An Open Letter To Jeff Bezos: Please Stop Pissing Off People Over Amazon Prime
from the pretty-pretty-pretty-please dept
Back in May, we tried to alert you to a serious customer service problem that your company is facing concerning the way you are marketing Amazon Prime. You have a promotion that offers to let people try the program for a month "for free." What's in the fine print is that at the conclusion of this month, if people do not specifically opt-out, then they will automatically be signed up and charged the yearly fee of $79. I'm sure it's a good deal. While I, personally, do not use Amazon Prime, I have some friends who do and they seem to like it just fine.
However, it's become quite clear that many people are not happy with this program -- and that's because it was never made clear to them that they had to opt-out of the program after trying it for a month. Those people receive credit card statements with a surprise charge for $79 for "AMZ*Prime." Many of the folks who receive this charge clearly do not recognize that it is for Amazon Prime. Instead, they go to Google and do a Google search for "AMZ*Prime". The first result happens to point to the story that I wrote in February of 2005 about the launch of Amazon Prime. In the comments to that post there are a number of people who are venting about how they don't remember signing up for Amazon Prime and are pissed off. Those comments keep coming in.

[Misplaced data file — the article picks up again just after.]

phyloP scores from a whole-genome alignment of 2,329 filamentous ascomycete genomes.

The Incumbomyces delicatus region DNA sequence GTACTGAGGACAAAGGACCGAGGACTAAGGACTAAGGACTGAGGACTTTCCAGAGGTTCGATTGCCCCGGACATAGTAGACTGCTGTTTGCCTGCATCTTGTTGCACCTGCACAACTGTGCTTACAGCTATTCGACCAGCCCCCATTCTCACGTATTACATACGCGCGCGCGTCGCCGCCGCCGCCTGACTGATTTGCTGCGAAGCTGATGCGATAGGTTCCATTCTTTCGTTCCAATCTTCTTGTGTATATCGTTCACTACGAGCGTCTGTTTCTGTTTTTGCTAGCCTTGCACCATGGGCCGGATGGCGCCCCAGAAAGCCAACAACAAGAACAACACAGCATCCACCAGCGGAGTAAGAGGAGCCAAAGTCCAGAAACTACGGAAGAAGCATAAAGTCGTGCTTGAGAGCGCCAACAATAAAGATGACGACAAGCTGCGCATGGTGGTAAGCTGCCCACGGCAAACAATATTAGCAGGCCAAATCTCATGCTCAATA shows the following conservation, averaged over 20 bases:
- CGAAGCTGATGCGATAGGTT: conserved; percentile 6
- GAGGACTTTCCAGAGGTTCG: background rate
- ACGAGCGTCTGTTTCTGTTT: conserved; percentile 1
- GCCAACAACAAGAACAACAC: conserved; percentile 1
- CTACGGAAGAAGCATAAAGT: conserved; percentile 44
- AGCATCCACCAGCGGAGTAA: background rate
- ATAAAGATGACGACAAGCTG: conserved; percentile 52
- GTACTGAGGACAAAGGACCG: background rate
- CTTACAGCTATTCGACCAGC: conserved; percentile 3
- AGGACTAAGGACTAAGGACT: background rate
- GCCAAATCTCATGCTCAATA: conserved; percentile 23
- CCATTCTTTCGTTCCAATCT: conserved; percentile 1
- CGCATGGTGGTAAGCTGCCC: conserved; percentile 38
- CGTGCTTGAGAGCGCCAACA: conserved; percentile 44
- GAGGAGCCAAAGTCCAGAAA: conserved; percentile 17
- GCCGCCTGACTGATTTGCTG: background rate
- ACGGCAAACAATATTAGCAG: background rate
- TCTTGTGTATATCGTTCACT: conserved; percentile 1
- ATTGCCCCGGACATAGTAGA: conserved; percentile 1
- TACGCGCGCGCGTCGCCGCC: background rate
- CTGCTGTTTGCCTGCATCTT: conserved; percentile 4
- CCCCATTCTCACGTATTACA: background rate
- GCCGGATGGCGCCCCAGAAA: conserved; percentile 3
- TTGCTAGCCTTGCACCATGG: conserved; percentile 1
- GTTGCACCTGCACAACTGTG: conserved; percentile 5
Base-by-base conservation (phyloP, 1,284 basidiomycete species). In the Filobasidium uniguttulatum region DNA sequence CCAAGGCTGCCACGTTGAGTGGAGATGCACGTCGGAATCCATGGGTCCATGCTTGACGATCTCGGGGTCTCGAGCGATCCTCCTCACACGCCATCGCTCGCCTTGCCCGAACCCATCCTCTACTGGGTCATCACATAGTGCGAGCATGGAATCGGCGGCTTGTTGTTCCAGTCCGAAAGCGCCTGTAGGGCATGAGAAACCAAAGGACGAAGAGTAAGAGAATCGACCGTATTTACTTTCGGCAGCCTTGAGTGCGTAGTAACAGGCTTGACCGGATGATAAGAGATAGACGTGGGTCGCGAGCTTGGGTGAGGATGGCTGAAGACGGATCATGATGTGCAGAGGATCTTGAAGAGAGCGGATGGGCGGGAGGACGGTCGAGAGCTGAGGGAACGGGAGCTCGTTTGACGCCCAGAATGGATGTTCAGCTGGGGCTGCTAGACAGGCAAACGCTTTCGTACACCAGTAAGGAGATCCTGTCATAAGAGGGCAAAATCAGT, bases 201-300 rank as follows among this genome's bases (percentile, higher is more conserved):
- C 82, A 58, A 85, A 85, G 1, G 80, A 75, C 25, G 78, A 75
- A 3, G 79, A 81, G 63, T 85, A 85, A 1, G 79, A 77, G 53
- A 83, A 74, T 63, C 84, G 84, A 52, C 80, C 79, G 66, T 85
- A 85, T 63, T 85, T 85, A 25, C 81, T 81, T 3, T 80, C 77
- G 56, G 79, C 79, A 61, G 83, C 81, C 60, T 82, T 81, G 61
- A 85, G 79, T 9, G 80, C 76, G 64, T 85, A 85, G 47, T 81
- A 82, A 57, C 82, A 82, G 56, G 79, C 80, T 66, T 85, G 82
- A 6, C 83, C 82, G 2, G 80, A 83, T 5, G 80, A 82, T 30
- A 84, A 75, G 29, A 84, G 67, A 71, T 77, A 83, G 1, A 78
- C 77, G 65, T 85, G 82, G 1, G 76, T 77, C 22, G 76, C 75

The real problem, though, is that too many people are doing this Google search and are then blaming us, the nice folks at Techdirt, for charging their credit cards for $79. We have been receiving a regular stream of emails and phone calls from people demanding that we refund them their $79, which we never charged them for in the first place. In the last month, despite our earlier pleas to Amazon, the pace of such complaints has only increased. It has become something of a nuisance. We feel bad for these people, though we don't have the time to respond to them all and point them to your own, quite difficult to find, phone number. I realize that you certainly shouldn't be held responsible for people's inability to understand the difference between a blog post about a program and the company running the program itself. However, is it really necessary to use such a scammy technique to sign up people? If you really are offering something of value (and, clearly, some people believe that you are), why not just let people opt-in to the program, rather than telling them you're giving them something for free and then forcing them to opt-out? I think we'd all be better off. I know it must be great to be able to show all those $79 charges to the folks on Wall Street -- but it would be a lot more convincing if it were from people who actually wanted to give you that money.
CEO, Techdirt, Inc.